What made you choose Dornier as your employer?
Firstly, it appealed to me on a personal level. We’ve got the best of both worlds: Older colleagues with a wealth of experience, and younger folk who occasionally like to tread new ground in their way of thinking.
And apart from that, the energy sector and all its service providers had just embarked on an era of great change when I joined. That was really exciting for me, having previously worked in the IT and automotive industries which had partly already undergone this process of change. In the automotive sector I came into contact with the energy industry, for instance with regard to urban charging infrastructure, and had my first opportunity to drive an electrically-powered vehicle. From then on, I was interested in how a central system of energy generation and supply can be converted into a decentralized one. This entails challenges and changes which are at times uncomfortable, but which present a great deal of opportunities to those willing to open themselves up to them.
What path have you taken through the company so far?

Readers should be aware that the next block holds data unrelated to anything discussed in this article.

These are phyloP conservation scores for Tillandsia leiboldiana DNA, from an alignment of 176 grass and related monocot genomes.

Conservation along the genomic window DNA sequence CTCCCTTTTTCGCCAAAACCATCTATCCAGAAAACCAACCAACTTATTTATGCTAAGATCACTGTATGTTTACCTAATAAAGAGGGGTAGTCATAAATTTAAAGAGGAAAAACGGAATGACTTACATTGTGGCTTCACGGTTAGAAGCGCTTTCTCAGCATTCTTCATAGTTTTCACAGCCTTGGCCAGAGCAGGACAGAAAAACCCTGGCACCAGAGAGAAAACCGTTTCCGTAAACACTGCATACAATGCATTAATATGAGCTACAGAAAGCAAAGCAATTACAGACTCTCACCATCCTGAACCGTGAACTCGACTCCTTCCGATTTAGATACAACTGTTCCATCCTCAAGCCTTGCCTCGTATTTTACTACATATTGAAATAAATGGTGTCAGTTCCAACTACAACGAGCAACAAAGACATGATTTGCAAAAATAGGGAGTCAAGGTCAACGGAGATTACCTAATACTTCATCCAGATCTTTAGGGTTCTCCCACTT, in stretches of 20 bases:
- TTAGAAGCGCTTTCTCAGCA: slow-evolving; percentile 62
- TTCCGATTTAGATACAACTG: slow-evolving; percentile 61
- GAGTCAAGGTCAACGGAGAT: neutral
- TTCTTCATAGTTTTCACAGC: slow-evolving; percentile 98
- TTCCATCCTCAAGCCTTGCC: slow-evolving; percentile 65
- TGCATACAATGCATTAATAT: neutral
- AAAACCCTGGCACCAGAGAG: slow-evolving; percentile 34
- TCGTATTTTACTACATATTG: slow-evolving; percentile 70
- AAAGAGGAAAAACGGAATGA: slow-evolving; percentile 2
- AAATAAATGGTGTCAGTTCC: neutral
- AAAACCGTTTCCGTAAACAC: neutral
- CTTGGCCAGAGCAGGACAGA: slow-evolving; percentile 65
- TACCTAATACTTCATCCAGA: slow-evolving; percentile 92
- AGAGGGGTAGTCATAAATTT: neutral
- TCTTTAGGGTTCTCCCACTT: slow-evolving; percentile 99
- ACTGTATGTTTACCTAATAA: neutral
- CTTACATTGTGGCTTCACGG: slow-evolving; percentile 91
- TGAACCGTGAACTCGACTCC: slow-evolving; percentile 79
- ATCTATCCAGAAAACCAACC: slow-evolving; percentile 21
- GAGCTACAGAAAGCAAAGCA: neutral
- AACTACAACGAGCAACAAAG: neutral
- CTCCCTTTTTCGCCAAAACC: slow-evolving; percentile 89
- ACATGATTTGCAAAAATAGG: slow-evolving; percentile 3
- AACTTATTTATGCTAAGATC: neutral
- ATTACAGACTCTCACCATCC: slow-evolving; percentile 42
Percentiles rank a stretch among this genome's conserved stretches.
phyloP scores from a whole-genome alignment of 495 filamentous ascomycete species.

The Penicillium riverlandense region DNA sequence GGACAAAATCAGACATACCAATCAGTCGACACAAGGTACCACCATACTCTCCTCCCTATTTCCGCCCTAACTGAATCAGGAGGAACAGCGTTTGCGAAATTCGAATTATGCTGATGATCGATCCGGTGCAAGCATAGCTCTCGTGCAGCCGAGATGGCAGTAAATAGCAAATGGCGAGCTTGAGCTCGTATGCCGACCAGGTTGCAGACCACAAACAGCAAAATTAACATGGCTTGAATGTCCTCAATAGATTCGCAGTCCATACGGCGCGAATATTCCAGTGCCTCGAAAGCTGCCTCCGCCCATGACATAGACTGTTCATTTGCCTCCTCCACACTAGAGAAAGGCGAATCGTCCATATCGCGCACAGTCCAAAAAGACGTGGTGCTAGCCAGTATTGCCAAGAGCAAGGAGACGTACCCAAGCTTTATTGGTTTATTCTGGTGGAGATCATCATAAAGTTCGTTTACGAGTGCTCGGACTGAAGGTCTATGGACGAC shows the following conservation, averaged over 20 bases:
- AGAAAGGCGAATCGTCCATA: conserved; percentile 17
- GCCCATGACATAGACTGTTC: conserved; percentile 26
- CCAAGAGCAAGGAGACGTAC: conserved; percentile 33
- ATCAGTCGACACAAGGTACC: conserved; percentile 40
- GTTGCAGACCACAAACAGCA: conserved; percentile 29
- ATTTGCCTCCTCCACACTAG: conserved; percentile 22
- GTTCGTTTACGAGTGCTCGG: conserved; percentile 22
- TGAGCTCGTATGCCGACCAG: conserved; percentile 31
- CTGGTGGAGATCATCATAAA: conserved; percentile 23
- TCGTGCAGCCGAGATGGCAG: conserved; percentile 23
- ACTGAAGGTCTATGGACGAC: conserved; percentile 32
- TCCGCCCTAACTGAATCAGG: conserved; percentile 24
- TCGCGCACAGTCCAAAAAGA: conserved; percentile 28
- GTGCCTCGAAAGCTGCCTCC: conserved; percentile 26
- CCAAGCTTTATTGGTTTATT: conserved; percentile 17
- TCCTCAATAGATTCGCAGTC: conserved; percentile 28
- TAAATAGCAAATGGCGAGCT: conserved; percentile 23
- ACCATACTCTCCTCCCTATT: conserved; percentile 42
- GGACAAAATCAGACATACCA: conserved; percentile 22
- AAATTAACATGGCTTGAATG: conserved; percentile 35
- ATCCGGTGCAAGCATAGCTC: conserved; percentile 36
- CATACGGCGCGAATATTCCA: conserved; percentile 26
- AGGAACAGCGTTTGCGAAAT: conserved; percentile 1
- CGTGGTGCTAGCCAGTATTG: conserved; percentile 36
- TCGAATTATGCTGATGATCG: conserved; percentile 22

At the beginning it was important to make the business unit Power and Heat (formally: VPC widely known as a company, following its detachment from Vattenfall), together with its service portfolio. Then came the phase of increasing efficiency in the sales processes and making good use of suitable instruments to support them. Sales and marketing teams also had to be set up and attuned to one another. What is important now is identifying and occupying new issues and developing partnerships, because you can’t have your own people for every exotic subject any more. You need to know who best to partner up with, which works pretty well in a networked and digitalized world.
Can you tell us a bit about what you do and about your team?
Our work involves contacting clients, understanding requirements and building trust. The way I see it, a good sales person is therefore always a good listener. Despite all the technology: Project business is people’s business. It’s about creating something together. There are a lot of companies out there offering similar services and the competition is demanding. So what we ask ourselves is: Who are our customers and what are we better placed to offer them than others? Day-to-day business includes observing the market, drawing up tenders, negotiating with customers, forming networks, …. It’s a long list. It never gets boring.